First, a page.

And that's important to Schneider, 38, of Urbana, who has a wife, Cathy, and two daughters, 8-year-old Natalie and 5-year-old Anna.
Schneider grew up in the Quad Cities area, attended one year of high school in Rock Island and spent the remaining three at the Illinois Math and Science Academy in Aurora.
He received a bachelor's degree in computer science at the University of California at Irvine, where he became fascinated with the "Descent" series of video games originated by Savoy-based Parallax Software and continued by a spinoff, Ann Arbor, Mich.-based Outrage Entertainment.
After graduating in late 1996, Schneider got a job as a level designer for Outrage and worked there until it closed in 2003. He did game development on his own for a few months, then applied for a job at Volition, which, like Outrage, had been spun out of Parallax.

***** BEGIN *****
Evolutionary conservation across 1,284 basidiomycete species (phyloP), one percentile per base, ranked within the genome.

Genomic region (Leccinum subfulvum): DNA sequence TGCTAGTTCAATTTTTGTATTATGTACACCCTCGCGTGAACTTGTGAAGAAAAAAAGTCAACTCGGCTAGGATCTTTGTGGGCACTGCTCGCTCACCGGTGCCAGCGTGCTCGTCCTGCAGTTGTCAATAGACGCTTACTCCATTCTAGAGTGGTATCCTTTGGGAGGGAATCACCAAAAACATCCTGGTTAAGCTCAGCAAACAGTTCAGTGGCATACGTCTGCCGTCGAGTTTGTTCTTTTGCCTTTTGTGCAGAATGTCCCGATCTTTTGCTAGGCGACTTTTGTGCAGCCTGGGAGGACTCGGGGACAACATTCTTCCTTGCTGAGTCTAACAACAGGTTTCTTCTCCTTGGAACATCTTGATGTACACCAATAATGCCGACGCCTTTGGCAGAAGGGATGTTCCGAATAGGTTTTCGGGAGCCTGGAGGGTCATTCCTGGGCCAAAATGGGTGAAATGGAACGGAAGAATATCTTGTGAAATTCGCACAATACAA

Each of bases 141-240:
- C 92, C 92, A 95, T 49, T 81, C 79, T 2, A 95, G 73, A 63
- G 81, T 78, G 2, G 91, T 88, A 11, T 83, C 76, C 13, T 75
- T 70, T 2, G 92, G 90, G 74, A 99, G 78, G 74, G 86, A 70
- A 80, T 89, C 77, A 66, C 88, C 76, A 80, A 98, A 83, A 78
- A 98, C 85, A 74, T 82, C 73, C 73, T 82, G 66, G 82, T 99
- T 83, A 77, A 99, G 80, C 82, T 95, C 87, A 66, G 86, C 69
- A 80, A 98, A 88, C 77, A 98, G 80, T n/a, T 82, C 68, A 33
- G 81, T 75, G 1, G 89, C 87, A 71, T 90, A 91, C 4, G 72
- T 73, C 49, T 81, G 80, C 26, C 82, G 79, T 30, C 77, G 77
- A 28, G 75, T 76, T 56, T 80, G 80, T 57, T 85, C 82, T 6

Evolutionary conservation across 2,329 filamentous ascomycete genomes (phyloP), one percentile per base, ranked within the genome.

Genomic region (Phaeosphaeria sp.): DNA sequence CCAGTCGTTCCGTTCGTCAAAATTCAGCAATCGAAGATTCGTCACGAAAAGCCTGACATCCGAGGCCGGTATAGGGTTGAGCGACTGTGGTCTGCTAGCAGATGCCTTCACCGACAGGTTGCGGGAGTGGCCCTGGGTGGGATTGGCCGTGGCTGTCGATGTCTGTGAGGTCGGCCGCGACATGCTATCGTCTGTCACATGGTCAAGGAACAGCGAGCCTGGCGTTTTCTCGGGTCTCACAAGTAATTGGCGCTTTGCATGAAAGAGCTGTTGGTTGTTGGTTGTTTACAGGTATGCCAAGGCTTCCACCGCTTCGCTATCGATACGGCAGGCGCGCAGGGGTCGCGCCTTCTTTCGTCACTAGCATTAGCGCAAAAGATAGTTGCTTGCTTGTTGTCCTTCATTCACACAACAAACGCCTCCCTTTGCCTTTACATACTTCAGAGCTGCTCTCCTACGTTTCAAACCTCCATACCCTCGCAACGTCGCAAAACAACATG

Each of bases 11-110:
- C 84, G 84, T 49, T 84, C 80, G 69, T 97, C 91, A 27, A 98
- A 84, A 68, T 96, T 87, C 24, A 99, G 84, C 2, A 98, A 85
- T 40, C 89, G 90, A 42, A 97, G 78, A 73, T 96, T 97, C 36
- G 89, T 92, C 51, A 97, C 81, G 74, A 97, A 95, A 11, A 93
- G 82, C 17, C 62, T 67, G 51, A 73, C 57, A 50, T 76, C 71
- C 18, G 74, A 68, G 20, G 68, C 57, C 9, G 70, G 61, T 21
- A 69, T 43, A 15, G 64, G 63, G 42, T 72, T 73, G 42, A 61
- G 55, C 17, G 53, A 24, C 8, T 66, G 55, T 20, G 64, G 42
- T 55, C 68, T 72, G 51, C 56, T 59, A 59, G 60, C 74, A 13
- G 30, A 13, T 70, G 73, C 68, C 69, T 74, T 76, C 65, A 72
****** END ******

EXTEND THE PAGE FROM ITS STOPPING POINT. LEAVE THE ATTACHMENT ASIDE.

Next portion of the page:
Schneider was hired, and Volition put him to work as a level designer and associate designer for the "Punisher" video game. He then worked 41/2 years as a multiplayer designer and design architect for the "Red Faction Guerrilla" game.
After briefly serving as an editor for the "Saints Row: The Third" game, he left the company in February 2010 to establish RadianGames.
Schneider said he had enjoyed designing games on his own in 2003 — and by 2010, there were more options for independent game designers.
Plus, "I had some game ideas I wanted to try," he said.
Initially, Schneider self-published games through Xbox Live Indie Games. He issued six games in 2010 and one in 2011 and got 70 percent of the sales revenue.